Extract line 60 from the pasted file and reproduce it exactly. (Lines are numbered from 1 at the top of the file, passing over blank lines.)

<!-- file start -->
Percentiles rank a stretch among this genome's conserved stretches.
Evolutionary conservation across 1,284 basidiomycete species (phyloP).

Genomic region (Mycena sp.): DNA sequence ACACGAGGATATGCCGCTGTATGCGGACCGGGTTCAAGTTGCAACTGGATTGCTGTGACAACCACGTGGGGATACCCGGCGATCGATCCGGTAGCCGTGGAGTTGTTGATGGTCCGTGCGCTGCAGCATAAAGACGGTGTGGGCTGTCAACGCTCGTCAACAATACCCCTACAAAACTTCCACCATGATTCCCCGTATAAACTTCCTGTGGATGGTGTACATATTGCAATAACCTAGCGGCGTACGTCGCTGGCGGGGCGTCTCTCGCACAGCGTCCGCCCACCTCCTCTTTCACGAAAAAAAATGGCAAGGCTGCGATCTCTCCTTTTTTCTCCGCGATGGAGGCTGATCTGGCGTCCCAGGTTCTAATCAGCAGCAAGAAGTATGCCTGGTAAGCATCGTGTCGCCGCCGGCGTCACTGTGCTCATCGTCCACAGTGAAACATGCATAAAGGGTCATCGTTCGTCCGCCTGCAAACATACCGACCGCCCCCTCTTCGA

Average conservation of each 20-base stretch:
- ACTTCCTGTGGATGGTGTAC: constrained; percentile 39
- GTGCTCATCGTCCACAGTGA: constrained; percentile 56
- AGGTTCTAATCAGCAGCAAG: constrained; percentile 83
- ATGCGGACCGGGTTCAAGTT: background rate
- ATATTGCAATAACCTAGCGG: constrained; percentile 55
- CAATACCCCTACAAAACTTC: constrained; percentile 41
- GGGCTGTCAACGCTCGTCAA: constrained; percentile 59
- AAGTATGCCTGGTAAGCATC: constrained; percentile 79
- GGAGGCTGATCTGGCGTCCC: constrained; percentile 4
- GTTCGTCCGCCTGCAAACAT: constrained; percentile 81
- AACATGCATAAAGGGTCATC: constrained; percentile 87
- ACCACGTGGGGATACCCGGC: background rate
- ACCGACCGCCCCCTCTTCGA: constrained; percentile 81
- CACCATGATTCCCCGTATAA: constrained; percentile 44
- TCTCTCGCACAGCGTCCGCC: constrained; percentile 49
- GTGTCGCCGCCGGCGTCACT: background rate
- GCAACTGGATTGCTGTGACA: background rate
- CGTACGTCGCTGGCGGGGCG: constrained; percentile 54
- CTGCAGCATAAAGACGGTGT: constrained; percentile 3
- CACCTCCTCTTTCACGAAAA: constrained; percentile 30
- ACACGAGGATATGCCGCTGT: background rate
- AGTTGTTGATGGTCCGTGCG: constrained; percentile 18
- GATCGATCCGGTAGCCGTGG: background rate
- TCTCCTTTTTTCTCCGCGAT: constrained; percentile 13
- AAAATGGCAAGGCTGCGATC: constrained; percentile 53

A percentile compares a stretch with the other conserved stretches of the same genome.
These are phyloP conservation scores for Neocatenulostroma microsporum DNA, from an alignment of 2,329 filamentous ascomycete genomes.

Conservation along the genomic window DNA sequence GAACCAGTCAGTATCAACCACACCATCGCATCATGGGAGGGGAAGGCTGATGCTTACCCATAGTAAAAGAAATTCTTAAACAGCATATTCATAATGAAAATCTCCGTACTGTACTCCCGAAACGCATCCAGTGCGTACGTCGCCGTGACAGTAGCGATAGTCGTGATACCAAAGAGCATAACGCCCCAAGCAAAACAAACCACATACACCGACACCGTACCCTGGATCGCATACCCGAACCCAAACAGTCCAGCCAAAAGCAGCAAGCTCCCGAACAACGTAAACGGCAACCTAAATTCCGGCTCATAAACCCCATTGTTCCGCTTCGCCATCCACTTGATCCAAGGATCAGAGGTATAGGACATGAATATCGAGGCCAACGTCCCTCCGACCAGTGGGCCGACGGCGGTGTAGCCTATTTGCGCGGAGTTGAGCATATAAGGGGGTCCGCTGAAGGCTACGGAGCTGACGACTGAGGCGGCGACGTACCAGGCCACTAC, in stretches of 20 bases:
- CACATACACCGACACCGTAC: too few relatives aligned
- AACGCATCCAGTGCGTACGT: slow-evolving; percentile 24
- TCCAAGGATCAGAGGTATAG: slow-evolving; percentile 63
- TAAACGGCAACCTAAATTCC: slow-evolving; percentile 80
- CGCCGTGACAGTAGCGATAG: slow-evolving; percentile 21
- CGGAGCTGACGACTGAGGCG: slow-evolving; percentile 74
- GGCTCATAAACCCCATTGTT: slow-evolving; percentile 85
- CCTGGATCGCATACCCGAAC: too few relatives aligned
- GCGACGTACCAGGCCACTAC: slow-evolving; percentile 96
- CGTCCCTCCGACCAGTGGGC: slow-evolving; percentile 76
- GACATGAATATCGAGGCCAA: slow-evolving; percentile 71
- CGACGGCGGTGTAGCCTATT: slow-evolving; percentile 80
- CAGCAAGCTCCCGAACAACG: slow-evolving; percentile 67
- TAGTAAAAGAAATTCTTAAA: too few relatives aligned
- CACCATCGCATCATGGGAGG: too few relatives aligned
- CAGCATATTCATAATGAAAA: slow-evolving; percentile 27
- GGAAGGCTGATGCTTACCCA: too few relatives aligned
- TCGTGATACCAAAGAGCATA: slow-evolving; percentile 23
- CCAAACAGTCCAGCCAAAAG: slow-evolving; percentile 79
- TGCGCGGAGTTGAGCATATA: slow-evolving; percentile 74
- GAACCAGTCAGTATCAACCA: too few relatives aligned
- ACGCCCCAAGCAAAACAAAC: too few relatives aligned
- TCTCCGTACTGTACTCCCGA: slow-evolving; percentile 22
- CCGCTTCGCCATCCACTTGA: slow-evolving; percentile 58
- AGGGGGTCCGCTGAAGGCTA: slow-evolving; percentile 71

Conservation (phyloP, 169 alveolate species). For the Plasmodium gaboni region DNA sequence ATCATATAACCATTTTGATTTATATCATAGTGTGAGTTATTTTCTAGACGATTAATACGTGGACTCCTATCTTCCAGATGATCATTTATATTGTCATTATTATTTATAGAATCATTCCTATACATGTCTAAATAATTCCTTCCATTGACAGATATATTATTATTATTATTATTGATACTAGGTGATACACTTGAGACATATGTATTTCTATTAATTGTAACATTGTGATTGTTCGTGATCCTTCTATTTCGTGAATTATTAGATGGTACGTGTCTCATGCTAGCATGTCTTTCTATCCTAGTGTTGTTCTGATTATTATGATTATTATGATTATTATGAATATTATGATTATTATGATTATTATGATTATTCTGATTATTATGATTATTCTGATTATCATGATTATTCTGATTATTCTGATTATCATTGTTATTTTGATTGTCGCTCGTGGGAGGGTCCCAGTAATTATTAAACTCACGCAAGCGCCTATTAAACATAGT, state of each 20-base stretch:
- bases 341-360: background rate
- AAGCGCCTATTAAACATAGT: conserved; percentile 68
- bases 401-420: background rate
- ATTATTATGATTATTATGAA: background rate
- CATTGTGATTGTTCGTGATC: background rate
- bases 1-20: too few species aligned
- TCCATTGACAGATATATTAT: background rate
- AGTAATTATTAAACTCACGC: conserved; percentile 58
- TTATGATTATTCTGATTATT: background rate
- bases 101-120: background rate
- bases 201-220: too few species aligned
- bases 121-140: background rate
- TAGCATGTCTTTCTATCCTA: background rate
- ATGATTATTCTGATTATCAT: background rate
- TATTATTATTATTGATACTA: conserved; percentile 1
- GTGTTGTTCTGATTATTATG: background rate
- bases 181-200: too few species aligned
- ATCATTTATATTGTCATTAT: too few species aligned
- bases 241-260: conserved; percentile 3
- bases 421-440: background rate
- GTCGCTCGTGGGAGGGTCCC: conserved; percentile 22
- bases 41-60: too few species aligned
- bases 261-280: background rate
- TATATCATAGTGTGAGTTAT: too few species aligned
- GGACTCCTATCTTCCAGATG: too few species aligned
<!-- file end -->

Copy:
- AAGCGCCTATTAAACATAGT: conserved; percentile 68